|Greenhouse gas emissions reductions vs VLSFO use|
|Fuel/engine technology||Well-to-tank||Tank to Wake||Total||GHG|
|VLSFO (0.5%), two-stroke, slow speed DF||104||584||688|
|MGO (0.1%), two-stroke, slow speed DF||111||566||677||1.6%|
|LNG & pilot fuel, two-stroke, slow speed DF (Diesel cycle)||123||410||533||22.6%|
|LNG & pilot fuel, two-stroke, slow speed DF (Otto cycle)||127||467||594||13.7%|
|Source: 2nd Lifecycle GHG Emission Study on the use of LNG as a Marine Fuel/Sphera|
GHG emission study results
Those GHG emission reduction benefits are outlined in the Sphera report, released during a virtual press conference. Measured on a well-to-wake (WtW) basis, GHG emissions can be reduced by 23% using two-stroke, high-pressure, Diesel-cycle engines as compared with burning very-low sulphur fuel oil (VLSFO), says the study. Emission results with other dual-fuel engine technology yielded lower but still significant GHG reductions. Low-pressure, Otto-cycle, two-stroke, dual-fuel engines, for instance, reduce GHG emissions by 14% as compared with burning VLSFO.
Engine and emissions data for the study was supplied by major OEMs and energy suppliers.
Commenting on the updated study, SEA-LNG chairman Peter Keller said it was essential that detailed emissions analysis from WtW was available for LNG and other alternative fuels to enable “shipowners to make the right decisions for their fleets.”
An additional focus of the study noted SEA/LNG general manager Steve Esau was to address methane emissions and methane slip. Methane slip – unburnt methane released during the combustion process – is a bugbear for LNG propulsion as it is powerful greenhouse gas – 28 more times potent than CO2 on a 100-year scale.
Mr Esau said the report takes into account mitigation efforts planned by OEMs and industry to address methane emissions in the fuel supply chain over the next 10 years. As a result, methane slip is expected to virtually eliminated by 2030.
“There is still a significant appetite for the benefits of LNG as a fuel”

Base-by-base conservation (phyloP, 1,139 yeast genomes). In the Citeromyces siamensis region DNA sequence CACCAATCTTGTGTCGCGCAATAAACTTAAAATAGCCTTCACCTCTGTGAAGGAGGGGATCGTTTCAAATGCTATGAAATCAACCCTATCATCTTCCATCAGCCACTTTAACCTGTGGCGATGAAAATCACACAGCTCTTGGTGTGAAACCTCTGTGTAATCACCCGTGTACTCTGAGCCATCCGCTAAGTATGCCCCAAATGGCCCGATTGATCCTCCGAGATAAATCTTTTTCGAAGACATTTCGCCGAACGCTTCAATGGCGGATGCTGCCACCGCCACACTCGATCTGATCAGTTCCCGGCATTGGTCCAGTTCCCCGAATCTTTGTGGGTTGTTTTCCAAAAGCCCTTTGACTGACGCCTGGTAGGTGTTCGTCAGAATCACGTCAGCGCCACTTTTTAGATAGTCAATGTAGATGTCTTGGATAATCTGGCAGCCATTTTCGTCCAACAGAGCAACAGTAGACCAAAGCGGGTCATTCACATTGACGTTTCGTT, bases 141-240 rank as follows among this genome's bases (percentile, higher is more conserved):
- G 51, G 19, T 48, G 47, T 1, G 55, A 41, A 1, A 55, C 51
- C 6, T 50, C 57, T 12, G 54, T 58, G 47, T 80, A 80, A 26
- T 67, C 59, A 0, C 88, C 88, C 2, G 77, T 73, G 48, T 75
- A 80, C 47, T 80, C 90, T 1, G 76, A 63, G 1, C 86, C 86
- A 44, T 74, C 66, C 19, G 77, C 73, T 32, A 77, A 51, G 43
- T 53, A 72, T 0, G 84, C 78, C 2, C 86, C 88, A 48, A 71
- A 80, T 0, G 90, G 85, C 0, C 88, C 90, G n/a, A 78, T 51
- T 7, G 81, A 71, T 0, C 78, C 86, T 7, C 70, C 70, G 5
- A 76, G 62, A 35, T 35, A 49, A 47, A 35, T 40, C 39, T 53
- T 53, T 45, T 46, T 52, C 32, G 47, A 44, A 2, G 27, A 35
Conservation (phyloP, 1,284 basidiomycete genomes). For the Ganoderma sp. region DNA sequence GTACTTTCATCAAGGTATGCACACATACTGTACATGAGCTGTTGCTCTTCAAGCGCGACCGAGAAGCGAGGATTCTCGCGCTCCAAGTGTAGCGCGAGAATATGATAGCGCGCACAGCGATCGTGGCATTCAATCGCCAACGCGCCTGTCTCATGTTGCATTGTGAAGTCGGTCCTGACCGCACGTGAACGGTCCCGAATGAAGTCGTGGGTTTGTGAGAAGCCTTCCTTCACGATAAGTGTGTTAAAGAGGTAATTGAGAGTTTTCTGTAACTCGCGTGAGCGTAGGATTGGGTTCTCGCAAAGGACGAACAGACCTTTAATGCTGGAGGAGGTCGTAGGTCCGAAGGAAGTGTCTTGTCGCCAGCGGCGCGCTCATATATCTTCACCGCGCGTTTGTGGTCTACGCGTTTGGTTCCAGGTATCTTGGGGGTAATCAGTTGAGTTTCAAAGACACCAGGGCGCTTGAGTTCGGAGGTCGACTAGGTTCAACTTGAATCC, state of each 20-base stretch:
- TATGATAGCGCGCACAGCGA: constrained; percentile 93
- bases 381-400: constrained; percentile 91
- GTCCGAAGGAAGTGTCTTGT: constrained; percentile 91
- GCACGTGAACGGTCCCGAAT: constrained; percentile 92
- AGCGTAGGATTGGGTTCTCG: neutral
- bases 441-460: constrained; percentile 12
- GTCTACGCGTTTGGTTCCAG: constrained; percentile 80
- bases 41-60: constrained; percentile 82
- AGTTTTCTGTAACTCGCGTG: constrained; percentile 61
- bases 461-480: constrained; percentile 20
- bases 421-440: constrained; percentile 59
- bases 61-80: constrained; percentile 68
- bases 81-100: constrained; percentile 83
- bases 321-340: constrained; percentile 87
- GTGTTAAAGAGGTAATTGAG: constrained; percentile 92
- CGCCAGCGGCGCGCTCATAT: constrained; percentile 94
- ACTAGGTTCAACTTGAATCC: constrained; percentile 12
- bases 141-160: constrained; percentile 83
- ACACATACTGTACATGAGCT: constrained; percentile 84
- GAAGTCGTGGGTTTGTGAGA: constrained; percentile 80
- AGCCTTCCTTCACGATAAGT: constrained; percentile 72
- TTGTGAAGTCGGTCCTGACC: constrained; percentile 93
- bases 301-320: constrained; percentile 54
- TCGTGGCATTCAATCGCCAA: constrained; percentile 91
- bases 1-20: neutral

“One thing that we do know, and is abundantly clear is that LNG, and the future pathway with bio, and eventually synthetic products, provides benefits now,” said Mr Keller. “These are benefits we cannot afford to dismiss while we wait for solutions that may or may not prove viable for years or even decades from now.”
Others in the market agree. “LNG has a bright future as a transition fuel,” Bureau Veritas global leader of oil tankers and gas carriers Carlos Guerrero told Marine Propulsion. “Not only because it is widely available, cleaner than oil fuels and covered by safety regulations, but also it may become a real pathway to the future for a progressively decarbonising industry.” Noting that LNG use lowers CO2 ship emissions by 25%, Mr Guerrero said there were examples of LNG-fuelled ships in operation using synthetic methane and biogas to further lower their GHG emissions.
“The transition from sail to coal took over 50 years. From coal- to oil-fuelled motorships another 50. Change takes time,” he said. Mr Guerrero sees a much more rapid transition to cleaner fuels than past transitions because of regulation and societal pressure, but “LNG is likely to be in use for many years, not least because there are not yet any scalable alternatives that are ready.”
Mr Keller admitted that LNG was not the silver bullet solution: “While significant, 23% reductions [in GHG] do not get us to the ultimate goal. However, with the use of carbon-neutral bio and synthetic products, we see a clear pathway forward – a pathway that takes full advantage of an existing and growing infrastructure, while getting immediate benefits today with safe proven competitive and future-proof technology.”